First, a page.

After the Storm

Chapter Thirteen

   The telephone was ringing when Diana let herself in the front door of her apartment. She grabbed it on the fourth ring, and Marcie's voice floated over the wire.

   "Diana, where have you been? I've been trying to get you all evening. I've been released from the hospital and I'm home, feeling great!"

   "I'm so happy, Marcie," Diana said, tears welling in her eyes. "I just came from dinner with my parents."

   Again Diana recalled the moment when she and Steven had spotted the Vales in the hospital chapel. Perhaps Gran's God had bent an ear to answer their fervent prayer to heal their daughter, or perhaps it was Steven's direct line to heaven.

   "Steven brought me home and stayed awhile." "He's in love with you, isn't he, Marcie?" She shouldn't have asked, but suddenly Diana had to know.

   "He loves me, but it's not . . . you know. It's a different kind of love."

   "Do professors usually spend so much time with their students?"

   "Well . . ." Marcie giggled, but made no further reply.

   "I've broken the news to my parents, about Kevin I mean."

   "Di, I hope you know what you're doing. I'm sure you don't love him . . ." She paused. "You're marrying him because of the business, aren't you?"

   Diana didn't answer, but walked with the telephone to the balcony window to gaze out at the starless sky. How bleak the night seemed in spite of the twinkling lights of Chicago beneath her. The aching lump in her throat had been lodged there for days.

   "It's settled, Marcie," she sighed. "There's no other way. And Kevin and I do have much in common and can build a life together. Maybe we'll even be happy."

   "How can you say that when you know what real love is?"

   "I have no choice." Diana, anxious to change the subject, shifted to a lighter tone. "Our readers liked Cartright's book."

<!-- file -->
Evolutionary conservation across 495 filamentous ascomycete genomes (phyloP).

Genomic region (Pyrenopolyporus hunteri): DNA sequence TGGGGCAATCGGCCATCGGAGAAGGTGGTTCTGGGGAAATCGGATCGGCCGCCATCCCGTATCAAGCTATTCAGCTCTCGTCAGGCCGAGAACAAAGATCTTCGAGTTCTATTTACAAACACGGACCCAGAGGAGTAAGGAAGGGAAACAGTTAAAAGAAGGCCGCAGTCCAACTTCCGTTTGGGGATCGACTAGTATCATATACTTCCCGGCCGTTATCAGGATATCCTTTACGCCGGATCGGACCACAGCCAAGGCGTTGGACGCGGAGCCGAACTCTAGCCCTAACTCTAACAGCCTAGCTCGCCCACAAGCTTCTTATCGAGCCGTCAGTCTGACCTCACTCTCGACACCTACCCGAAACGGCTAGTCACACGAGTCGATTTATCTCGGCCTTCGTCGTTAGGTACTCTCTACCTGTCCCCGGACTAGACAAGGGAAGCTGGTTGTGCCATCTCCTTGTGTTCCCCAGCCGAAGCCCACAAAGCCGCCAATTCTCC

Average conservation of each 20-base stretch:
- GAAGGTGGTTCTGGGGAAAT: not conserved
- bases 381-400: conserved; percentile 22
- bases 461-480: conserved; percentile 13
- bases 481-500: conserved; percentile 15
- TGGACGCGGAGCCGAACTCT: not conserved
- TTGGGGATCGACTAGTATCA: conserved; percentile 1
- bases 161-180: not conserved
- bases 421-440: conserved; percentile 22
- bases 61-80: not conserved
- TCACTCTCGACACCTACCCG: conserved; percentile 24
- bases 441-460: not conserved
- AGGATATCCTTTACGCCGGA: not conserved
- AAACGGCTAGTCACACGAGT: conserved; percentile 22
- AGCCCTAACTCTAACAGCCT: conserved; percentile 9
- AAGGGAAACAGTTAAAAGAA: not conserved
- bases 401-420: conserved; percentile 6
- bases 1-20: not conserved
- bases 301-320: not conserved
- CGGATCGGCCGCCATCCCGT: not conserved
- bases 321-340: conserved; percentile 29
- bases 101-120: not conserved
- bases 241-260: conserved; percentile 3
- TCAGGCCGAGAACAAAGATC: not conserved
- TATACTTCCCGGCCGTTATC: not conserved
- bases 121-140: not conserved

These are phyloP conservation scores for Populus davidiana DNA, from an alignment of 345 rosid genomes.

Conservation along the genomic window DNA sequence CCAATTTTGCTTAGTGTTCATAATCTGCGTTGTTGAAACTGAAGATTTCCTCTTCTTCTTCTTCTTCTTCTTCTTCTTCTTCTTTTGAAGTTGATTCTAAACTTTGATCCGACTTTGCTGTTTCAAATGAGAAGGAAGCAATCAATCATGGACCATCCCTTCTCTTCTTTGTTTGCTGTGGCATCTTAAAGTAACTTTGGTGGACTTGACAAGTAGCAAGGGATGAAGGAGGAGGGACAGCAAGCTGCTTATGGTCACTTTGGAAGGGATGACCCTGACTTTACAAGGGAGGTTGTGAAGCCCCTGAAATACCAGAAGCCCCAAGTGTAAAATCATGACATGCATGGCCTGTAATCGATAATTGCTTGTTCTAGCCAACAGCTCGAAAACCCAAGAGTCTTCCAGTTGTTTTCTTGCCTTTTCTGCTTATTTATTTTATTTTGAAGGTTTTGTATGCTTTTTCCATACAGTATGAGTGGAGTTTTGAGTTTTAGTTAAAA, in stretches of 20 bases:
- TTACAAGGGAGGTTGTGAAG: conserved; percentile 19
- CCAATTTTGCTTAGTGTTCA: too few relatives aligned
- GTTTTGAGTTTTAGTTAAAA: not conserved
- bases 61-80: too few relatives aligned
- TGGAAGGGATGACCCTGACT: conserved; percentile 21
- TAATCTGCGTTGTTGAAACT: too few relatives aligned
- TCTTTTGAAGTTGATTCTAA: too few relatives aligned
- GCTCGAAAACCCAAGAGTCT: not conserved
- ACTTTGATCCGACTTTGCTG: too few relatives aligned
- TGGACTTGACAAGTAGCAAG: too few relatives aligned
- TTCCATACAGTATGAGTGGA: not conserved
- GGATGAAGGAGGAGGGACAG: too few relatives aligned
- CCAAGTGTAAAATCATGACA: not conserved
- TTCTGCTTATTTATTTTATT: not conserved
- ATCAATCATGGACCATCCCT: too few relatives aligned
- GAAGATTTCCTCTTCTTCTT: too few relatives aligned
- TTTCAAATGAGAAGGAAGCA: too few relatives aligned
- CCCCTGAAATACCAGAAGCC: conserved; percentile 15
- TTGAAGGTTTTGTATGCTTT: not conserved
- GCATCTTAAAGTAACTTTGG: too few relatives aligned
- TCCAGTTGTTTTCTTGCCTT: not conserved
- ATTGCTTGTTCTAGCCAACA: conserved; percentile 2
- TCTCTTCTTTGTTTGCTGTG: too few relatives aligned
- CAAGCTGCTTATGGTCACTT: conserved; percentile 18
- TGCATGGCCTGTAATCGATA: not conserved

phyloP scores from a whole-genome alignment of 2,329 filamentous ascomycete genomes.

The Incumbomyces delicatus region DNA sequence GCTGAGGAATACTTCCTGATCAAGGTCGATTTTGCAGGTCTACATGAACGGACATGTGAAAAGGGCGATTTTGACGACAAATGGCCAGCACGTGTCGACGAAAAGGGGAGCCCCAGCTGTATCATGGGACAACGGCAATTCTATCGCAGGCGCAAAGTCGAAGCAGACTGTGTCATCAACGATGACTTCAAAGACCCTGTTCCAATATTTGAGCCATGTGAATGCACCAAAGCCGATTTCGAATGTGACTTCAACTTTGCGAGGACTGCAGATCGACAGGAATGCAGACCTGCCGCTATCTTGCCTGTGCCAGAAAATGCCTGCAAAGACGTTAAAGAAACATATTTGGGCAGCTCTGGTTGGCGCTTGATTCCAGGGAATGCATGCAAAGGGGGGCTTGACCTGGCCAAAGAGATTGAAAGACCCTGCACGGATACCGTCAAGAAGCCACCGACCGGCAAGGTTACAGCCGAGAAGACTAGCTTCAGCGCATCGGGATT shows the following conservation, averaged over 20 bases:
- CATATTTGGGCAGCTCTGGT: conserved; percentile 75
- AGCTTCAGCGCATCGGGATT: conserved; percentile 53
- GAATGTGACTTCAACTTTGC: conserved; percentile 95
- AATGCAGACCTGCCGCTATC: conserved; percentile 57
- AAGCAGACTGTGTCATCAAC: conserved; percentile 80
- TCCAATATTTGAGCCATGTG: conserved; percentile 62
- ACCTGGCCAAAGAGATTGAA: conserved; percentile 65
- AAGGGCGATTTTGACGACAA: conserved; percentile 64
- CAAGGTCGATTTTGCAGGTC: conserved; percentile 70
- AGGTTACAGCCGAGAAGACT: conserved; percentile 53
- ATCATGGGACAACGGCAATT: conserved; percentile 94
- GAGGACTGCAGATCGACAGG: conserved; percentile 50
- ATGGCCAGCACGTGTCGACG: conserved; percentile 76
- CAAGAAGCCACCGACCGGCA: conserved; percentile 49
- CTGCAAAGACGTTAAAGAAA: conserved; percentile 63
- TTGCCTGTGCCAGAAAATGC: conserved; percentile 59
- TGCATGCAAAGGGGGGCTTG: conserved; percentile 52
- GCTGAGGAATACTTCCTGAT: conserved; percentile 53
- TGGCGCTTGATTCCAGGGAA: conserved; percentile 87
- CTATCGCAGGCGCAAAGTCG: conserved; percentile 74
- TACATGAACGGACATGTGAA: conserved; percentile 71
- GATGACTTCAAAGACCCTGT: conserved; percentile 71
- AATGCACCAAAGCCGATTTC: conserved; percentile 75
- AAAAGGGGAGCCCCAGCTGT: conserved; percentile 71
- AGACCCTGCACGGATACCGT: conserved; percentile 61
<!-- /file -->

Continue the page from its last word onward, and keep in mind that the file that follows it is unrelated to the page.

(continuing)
"Do you think Sullivan's will publish it?" Marcie asked.

   "It will be O'Neal and Sullivan, you know. And I hardly think there's the remotest possibility that Victor O'Neal will publish a religious book even if the author's name is Steven Cartright."

   "But what did you think of it?"

   "He's certainly made a sharp turn in his life," she admitted. "I could scarcely believe I was reading a Cartright book."

   "I know." Marcie's voice was soft. "Steven's going to make a believer out of me yet."

   "What do you mean? You're already a believer, Marcie. You believe in God."

   "Oh, I've always believed in God with my head, but it's been religion neatly packaged. As Steven says, real Christianity is taking the risk of putting yourself in God's hands. I never thought of myself as important to God. It's been quite a revelation."

   Diana forced a short laugh. "Honestly, Marce, you sound like an evangelist."

   "Promise me you'll hear Steven out. He can explain it so much better than I."

   "Marcie, get serious."

   "I am serious, Di. Never more so. Are you really planning a June wedding?" Marcie took another tack, and Diana relaxed.

   "Kevin wants to wait until June for reasons of his own. And Mother needs all of eight months to accomplish her grandiose plans. Victor's going to advance money to pay our creditors in November. And you'll be my beautiful maid of honor."